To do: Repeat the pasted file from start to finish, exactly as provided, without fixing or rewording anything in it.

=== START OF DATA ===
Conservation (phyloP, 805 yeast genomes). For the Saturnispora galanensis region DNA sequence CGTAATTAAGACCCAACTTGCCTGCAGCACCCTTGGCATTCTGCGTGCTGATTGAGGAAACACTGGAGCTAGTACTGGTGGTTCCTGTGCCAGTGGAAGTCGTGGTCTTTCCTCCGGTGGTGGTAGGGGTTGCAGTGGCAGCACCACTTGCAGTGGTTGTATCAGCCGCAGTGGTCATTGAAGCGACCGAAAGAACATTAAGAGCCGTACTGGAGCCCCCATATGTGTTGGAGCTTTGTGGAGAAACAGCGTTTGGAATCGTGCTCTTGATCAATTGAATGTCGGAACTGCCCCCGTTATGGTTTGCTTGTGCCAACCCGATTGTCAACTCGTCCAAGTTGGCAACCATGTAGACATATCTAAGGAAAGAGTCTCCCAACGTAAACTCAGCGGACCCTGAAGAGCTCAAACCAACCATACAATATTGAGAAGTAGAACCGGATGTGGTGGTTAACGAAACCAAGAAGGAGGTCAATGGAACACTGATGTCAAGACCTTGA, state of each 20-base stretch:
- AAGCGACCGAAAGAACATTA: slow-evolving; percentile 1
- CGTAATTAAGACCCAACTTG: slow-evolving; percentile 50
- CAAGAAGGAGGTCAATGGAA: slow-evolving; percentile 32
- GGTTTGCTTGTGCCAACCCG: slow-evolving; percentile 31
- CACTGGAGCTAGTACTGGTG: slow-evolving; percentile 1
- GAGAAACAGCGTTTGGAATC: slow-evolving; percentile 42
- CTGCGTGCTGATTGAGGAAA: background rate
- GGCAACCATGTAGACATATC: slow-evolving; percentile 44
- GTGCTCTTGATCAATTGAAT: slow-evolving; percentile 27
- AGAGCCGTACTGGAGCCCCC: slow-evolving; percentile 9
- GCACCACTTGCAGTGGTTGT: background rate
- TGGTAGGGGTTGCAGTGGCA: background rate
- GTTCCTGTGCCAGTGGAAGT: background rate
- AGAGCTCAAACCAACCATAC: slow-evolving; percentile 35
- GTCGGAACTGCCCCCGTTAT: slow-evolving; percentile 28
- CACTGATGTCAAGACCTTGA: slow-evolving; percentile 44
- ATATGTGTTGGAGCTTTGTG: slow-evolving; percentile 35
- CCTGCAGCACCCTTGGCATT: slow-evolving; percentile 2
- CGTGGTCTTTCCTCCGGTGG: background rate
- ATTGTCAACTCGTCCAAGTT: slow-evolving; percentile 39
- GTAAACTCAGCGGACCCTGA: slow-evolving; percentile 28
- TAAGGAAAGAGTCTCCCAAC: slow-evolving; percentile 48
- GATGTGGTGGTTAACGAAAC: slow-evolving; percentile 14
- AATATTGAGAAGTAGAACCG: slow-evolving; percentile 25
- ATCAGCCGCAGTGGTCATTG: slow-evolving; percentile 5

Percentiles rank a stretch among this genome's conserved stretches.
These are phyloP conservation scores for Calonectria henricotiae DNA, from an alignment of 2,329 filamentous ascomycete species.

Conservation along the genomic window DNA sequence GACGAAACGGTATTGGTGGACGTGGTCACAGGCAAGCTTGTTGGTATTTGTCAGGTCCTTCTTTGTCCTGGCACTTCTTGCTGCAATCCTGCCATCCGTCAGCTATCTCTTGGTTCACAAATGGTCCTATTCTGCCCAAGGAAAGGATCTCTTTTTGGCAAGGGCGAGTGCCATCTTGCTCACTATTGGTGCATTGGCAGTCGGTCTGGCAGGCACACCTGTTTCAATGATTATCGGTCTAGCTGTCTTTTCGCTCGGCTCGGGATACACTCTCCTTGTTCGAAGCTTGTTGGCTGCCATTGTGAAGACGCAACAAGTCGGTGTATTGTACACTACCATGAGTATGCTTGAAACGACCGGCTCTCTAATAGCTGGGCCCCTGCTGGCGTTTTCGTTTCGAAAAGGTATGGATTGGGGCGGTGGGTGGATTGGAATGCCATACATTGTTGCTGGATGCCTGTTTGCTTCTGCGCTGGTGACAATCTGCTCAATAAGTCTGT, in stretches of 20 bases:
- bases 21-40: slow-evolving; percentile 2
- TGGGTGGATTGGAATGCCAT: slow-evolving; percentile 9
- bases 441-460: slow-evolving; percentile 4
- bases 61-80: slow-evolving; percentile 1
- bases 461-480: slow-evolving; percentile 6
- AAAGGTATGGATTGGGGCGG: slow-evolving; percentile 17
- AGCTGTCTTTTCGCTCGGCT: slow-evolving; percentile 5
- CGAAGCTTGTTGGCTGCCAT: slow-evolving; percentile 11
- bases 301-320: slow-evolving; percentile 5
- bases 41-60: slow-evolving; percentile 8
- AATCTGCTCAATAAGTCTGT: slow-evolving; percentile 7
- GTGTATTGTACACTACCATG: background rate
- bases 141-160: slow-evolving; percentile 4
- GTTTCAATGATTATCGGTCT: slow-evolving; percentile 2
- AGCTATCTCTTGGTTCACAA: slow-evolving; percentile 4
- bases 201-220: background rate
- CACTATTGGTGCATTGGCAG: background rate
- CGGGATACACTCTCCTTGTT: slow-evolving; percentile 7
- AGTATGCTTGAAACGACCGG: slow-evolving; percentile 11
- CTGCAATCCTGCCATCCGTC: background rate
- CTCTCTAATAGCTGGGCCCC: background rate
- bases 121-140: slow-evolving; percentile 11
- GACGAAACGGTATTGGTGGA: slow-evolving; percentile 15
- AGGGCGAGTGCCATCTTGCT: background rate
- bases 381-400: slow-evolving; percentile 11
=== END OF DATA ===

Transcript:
Conservation (phyloP, 805 yeast genomes). For the Saturnispora galanensis region DNA sequence CGTAATTAAGACCCAACTTGCCTGCAGCACCCTTGGCATTCTGCGTGCTGATTGAGGAAACACTGGAGCTAGTACTGGTGGTTCCTGTGCCAGTGGAAGTCGTGGTCTTTCCTCCGGTGGTGGTAGGGGTTGCAGTGGCAGCACCACTTGCAGTGGTTGTATCAGCCGCAGTGGTCATTGAAGCGACCGAAAGAACATTAAGAGCCGTACTGGAGCCCCCATATGTGTTGGAGCTTTGTGGAGAAACAGCGTTTGGAATCGTGCTCTTGATCAATTGAATGTCGGAACTGCCCCCGTTATGGTTTGCTTGTGCCAACCCGATTGTCAACTCGTCCAAGTTGGCAACCATGTAGACATATCTAAGGAAAGAGTCTCCCAACGTAAACTCAGCGGACCCTGAAGAGCTCAAACCAACCATACAATATTGAGAAGTAGAACCGGATGTGGTGGTTAACGAAACCAAGAAGGAGGTCAATGGAACACTGATGTCAAGACCTTGA, state of each 20-base stretch:
- AAGCGACCGAAAGAACATTA: slow-evolving; percentile 1
- CGTAATTAAGACCCAACTTG: slow-evolving; percentile 50
- CAAGAAGGAGGTCAATGGAA: slow-evolving; percentile 32
- GGTTTGCTTGTGCCAACCCG: slow-evolving; percentile 31
- CACTGGAGCTAGTACTGGTG: slow-evolving; percentile 1
- GAGAAACAGCGTTTGGAATC: slow-evolving; percentile 42
- CTGCGTGCTGATTGAGGAAA: background rate
- GGCAACCATGTAGACATATC: slow-evolving; percentile 44
- GTGCTCTTGATCAATTGAAT: slow-evolving; percentile 27
- AGAGCCGTACTGGAGCCCCC: slow-evolving; percentile 9
- GCACCACTTGCAGTGGTTGT: background rate
- TGGTAGGGGTTGCAGTGGCA: background rate
- GTTCCTGTGCCAGTGGAAGT: background rate
- AGAGCTCAAACCAACCATAC: slow-evolving; percentile 35
- GTCGGAACTGCCCCCGTTAT: slow-evolving; percentile 28
- CACTGATGTCAAGACCTTGA: slow-evolving; percentile 44
- ATATGTGTTGGAGCTTTGTG: slow-evolving; percentile 35
- CCTGCAGCACCCTTGGCATT: slow-evolving; percentile 2
- CGTGGTCTTTCCTCCGGTGG: background rate
- ATTGTCAACTCGTCCAAGTT: slow-evolving; percentile 39
- GTAAACTCAGCGGACCCTGA: slow-evolving; percentile 28
- TAAGGAAAGAGTCTCCCAAC: slow-evolving; percentile 48
- GATGTGGTGGTTAACGAAAC: slow-evolving; percentile 14
- AATATTGAGAAGTAGAACCG: slow-evolving; percentile 25
- ATCAGCCGCAGTGGTCATTG: slow-evolving; percentile 5

Percentiles rank a stretch among this genome's conserved stretches.
These are phyloP conservation scores for Calonectria henricotiae DNA, from an alignment of 2,329 filamentous ascomycete species.

Conservation along the genomic window DNA sequence GACGAAACGGTATTGGTGGACGTGGTCACAGGCAAGCTTGTTGGTATTTGTCAGGTCCTTCTTTGTCCTGGCACTTCTTGCTGCAATCCTGCCATCCGTCAGCTATCTCTTGGTTCACAAATGGTCCTATTCTGCCCAAGGAAAGGATCTCTTTTTGGCAAGGGCGAGTGCCATCTTGCTCACTATTGGTGCATTGGCAGTCGGTCTGGCAGGCACACCTGTTTCAATGATTATCGGTCTAGCTGTCTTTTCGCTCGGCTCGGGATACACTCTCCTTGTTCGAAGCTTGTTGGCTGCCATTGTGAAGACGCAACAAGTCGGTGTATTGTACACTACCATGAGTATGCTTGAAACGACCGGCTCTCTAATAGCTGGGCCCCTGCTGGCGTTTTCGTTTCGAAAAGGTATGGATTGGGGCGGTGGGTGGATTGGAATGCCATACATTGTTGCTGGATGCCTGTTTGCTTCTGCGCTGGTGACAATCTGCTCAATAAGTCTGT, in stretches of 20 bases:
- bases 21-40: slow-evolving; percentile 2
- TGGGTGGATTGGAATGCCAT: slow-evolving; percentile 9
- bases 441-460: slow-evolving; percentile 4
- bases 61-80: slow-evolving; percentile 1
- bases 461-480: slow-evolving; percentile 6
- AAAGGTATGGATTGGGGCGG: slow-evolving; percentile 17
- AGCTGTCTTTTCGCTCGGCT: slow-evolving; percentile 5
- CGAAGCTTGTTGGCTGCCAT: slow-evolving; percentile 11
- bases 301-320: slow-evolving; percentile 5
- bases 41-60: slow-evolving; percentile 8
- AATCTGCTCAATAAGTCTGT: slow-evolving; percentile 7
- GTGTATTGTACACTACCATG: background rate
- bases 141-160: slow-evolving; percentile 4
- GTTTCAATGATTATCGGTCT: slow-evolving; percentile 2
- AGCTATCTCTTGGTTCACAA: slow-evolving; percentile 4
- bases 201-220: background rate
- CACTATTGGTGCATTGGCAG: background rate
- CGGGATACACTCTCCTTGTT: slow-evolving; percentile 7
- AGTATGCTTGAAACGACCGG: slow-evolving; percentile 11
- CTGCAATCCTGCCATCCGTC: background rate
- CTCTCTAATAGCTGGGCCCC: background rate
- bases 121-140: slow-evolving; percentile 11
- GACGAAACGGTATTGGTGGA: slow-evolving; percentile 15
- AGGGCGAGTGCCATCTTGCT: background rate
- bases 381-400: slow-evolving; percentile 11